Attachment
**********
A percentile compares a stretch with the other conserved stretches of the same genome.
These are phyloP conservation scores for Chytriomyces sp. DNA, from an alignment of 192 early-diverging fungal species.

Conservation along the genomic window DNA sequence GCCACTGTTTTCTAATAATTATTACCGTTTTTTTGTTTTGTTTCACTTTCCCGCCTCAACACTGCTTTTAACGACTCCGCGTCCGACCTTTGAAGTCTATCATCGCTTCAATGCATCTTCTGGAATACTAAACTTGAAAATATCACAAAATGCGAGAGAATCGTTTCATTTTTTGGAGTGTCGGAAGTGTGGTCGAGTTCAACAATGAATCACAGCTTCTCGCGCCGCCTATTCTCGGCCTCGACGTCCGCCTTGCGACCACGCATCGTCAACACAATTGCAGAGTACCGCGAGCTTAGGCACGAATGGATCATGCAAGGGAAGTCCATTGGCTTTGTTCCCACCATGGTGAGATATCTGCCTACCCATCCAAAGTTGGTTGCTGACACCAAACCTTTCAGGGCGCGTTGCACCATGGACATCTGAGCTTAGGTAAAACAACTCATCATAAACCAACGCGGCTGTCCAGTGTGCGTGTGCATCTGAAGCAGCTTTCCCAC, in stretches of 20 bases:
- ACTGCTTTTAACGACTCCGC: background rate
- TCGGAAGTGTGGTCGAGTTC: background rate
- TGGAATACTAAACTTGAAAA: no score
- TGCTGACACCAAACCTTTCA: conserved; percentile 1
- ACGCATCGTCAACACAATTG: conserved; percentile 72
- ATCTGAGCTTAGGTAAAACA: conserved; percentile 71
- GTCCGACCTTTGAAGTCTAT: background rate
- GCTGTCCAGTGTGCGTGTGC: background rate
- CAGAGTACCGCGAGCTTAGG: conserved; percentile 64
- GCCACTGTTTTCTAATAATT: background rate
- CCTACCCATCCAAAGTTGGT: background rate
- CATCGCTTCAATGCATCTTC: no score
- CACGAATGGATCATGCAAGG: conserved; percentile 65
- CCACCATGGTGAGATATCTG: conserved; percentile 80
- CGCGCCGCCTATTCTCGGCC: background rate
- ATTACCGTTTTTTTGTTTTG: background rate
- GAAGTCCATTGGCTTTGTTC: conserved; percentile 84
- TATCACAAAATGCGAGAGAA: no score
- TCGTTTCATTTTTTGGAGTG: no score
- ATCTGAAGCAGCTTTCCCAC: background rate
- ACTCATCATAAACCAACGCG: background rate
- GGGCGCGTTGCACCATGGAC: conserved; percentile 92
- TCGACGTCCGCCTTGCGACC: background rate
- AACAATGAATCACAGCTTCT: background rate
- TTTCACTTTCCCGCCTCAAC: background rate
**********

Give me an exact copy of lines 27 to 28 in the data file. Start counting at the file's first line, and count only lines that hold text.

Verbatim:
- AACAATGAATCACAGCTTCT: background rate
- TTTCACTTTCCCGCCTCAAC: background rate